And that brings us to the question, what then does the Bible present as primary?  The logical answer seems to be that the highest virtue is the fear of the Lord.  We are told in scripture that the fear of the Lord is the beginning of both wisdom (Psalm 111:10, Proverbs 9:10) and knowledge (Proverbs 1:7).  The fear of the Lord gives life and health not only to the individual believer, but it is also a sign of a healthy church (Acts 9:31).  And then, out of the fear of the Lord proceeds the pursuit of the other Christian virtues.

Not Far from the Kingdom of God (Mark 12:34)

“And Jesus saw that he answered thoughtfully, and said to him, ‘You are not far from the Kingdom of God.’  And no one was bold enough to question him any longer.”

(Mark 12:34)

 

And Jesus saw that the man had answered thoughtfully, or, as in many of our English translations, “wisely,” though the word sofi/a (sophia) is not used, which is the normal word that means “wisdom” as we understand it.  The term that is used here is nounecwvß (nounechos), which is derived from the term nouvß (nous), which refers to one’s intellect.  Thus, the response that the scribe gave to Jesus was one of thoughtfulness, though it was not necessarily one of wisdom.  Sometimes we forget that there is a difference between intellect and wisdom in our culture.  We think that wisdom is a result of great intelligence, and that is not necessarily true.  Intellectual knowledge deals more with what you know and wisdom deals more with what you understand.  Intellect is developed through education; wisdom is developed through Godly experience.

So what are we to make of Jesus’ statement that the scribe was not far from the Kingdom?  Is that to suggest that the Scribe understood the gospel?  I am not sure that the text gives us enough information about this scribe to go quite that far in our assumption, though the scribe was on the right path.  Note, that Jesus does not tell the scribe that the Kingdom is his, but rather he is not far from it.  For the scribe to have come into the kingdom, he would have had to become a follower of Jesus Christ and the text remains silent about this particular scribe from hereon out.  What we do know, though, from this interaction is that there were some scribes that had not fallen into the legalism of the Pharisaical school, though who still had a high regard for the law.  Sometimes, when we read the Biblical accounts, we automatically group all of the Jewish teachers and officials in the same category of legalism.  While many did fall into this error, there were some that were faithful in seeking out the intent behind the law that God gave—instructions for holiness, not a license for legalism.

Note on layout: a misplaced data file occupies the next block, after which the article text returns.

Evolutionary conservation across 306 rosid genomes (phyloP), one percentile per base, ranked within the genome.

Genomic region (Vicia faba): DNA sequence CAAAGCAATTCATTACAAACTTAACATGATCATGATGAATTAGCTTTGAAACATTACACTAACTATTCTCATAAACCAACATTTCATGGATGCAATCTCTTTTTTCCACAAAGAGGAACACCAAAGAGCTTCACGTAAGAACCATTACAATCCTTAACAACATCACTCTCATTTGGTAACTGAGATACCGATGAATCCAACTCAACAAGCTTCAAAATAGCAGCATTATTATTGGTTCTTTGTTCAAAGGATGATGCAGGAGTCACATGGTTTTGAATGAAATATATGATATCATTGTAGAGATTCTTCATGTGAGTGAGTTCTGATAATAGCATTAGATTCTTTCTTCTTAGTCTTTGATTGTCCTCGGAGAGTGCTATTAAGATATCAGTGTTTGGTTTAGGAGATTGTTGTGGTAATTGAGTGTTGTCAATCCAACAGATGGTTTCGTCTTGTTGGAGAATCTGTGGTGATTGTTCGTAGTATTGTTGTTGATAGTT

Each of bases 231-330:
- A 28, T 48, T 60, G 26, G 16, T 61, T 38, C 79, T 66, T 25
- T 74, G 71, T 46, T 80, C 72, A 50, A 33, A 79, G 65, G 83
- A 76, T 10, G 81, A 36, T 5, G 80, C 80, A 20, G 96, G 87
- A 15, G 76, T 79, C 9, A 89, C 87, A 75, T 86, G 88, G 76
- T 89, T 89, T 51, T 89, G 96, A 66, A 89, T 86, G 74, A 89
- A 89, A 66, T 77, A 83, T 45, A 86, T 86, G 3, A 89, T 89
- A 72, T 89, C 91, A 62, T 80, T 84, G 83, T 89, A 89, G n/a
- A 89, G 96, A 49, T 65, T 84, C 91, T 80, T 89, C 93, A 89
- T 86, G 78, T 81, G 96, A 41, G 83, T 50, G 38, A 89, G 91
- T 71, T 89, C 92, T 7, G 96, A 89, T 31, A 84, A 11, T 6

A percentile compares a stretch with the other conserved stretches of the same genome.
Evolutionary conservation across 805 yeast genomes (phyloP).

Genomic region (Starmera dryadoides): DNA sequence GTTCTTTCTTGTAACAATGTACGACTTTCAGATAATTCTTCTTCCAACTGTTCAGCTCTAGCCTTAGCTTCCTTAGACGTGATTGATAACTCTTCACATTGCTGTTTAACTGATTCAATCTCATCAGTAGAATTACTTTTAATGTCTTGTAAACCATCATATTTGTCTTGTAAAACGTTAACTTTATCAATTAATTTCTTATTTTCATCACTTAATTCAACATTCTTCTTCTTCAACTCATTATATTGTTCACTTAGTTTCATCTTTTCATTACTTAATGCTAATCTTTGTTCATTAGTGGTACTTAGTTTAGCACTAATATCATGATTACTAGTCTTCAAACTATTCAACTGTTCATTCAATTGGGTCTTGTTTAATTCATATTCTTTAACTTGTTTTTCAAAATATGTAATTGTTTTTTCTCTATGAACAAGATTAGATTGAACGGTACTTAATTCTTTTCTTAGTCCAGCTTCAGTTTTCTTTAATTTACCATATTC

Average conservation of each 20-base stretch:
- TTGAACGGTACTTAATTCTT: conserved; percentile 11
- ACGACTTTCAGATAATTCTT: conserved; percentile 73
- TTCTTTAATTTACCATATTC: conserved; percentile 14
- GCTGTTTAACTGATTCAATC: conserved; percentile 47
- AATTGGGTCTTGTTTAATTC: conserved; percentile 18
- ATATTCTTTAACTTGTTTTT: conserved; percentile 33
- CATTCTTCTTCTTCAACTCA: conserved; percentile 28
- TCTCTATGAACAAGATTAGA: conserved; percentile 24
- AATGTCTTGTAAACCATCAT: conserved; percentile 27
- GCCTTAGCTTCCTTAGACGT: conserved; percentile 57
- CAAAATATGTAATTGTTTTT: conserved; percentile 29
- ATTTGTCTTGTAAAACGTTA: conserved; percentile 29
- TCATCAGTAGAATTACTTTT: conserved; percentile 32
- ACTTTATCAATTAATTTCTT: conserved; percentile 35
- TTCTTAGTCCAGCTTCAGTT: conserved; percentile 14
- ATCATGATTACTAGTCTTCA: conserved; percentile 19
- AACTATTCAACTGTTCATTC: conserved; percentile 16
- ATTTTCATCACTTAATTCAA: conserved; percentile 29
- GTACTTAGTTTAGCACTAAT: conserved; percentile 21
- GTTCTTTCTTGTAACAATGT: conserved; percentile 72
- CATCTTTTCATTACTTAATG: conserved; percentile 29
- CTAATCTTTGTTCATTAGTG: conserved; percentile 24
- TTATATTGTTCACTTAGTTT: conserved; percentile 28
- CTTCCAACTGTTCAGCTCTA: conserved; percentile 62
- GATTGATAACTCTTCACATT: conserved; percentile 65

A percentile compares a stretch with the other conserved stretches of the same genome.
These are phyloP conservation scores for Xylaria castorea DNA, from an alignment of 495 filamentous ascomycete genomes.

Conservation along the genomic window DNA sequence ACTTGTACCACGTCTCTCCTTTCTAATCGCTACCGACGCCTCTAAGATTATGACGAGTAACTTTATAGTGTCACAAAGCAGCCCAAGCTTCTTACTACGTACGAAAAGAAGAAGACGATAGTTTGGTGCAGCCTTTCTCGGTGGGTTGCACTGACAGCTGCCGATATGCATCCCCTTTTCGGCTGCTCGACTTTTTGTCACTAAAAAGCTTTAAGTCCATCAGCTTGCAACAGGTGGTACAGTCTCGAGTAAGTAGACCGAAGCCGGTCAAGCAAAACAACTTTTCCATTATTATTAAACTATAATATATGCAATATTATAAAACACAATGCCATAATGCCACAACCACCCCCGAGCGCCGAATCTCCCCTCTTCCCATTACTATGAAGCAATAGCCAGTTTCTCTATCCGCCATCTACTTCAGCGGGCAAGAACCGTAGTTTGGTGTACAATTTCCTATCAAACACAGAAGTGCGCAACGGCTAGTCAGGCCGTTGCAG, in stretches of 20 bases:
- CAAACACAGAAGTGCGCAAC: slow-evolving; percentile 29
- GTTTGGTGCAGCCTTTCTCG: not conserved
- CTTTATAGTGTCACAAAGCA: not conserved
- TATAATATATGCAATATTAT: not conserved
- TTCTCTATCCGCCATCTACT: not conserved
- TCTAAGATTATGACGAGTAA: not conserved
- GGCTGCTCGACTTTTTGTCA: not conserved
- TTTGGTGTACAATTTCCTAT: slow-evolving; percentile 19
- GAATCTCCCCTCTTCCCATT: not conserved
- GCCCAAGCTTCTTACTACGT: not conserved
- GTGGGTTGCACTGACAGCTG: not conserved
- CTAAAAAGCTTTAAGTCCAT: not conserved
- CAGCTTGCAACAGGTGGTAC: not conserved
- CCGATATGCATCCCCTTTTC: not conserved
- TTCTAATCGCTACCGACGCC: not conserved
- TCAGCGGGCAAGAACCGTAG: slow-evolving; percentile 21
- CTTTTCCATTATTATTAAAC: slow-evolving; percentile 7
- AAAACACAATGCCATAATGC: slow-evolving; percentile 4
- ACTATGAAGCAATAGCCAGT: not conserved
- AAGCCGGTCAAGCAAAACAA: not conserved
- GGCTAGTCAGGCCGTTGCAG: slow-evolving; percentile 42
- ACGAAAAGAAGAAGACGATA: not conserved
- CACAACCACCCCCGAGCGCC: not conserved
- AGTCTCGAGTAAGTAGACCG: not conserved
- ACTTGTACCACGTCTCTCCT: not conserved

The second thing that we learn from this final statement of the interaction is that this is the last time during the Passion Week that the Jewish authorities question Jesus in this way.  As the text records, they were no longer bold enough to challenge Jesus any longer.  Was this due to Jesus’ fine answers?  Probably not.  The fact is that these Jewish authorities had been hounding Jesus with questions trying to trap him for the past 3 years—you would think that they would have gotten it by now and repented, following Christ as Lord and Savior—if they trusted the wisdom of his answers.  It is most likely because they realized that Jesus had quite a bit of popular support from the crowd.  Jesus’ enemies knew that they needed to arrest him and convict him at night where the crowds could not intervene.  This event took place on Tuesday of Jesus’ last week, by Thursday evening, Jesus would be arrested in the Garden of Gethsemane.  That time is coming, but for the moment, it is not quite there yet.  Oh, beloved, one of the great difficulties of the study of this week is that we know the horrors that await our Lord.  We rejoice that he would sacrifice himself for us so, but oh, how we agonize over the price that Christ had to pay for our sin.  Beloved, in the shadow of the cross, remember this teaching of Christ—we are to love God with all of our being—every inch of our soul—and we are to love others as Christ loved us.  Oh, how different our lives might be if we were able to faithfully live that commission out in all that we do.

 

 

A Proverb in a Song: part 4

“My mouth shall speak wisdoms;

the meditation of my heart is understanding.”

(Psalm 49:4 {Psalm 49:3 in English Bibles})

 

And now that the psalmist has called peoples from across the planet to heed the words of his lips, he addresses them specifically.  He is saying, listen here, you people of the earth and I will provide true wisdom for your ears!  In addition, the psalmist clarifies the importance of what he is going to say by pointing out that the meditation of his heart—that which he is about to speak—will give them understanding.  Oh, beloved, how deep a truth this is for us—wisdom and understanding come from no other place but from God and is conveyed to us through his Word.  How often do we seek to forge our own understandings?  How often do we reject the plain teachings of scripture because we cannot comprehend what is being revealed?  How often do we submit the scriptures to our own understanding rather than submitting our understanding to the scriptures?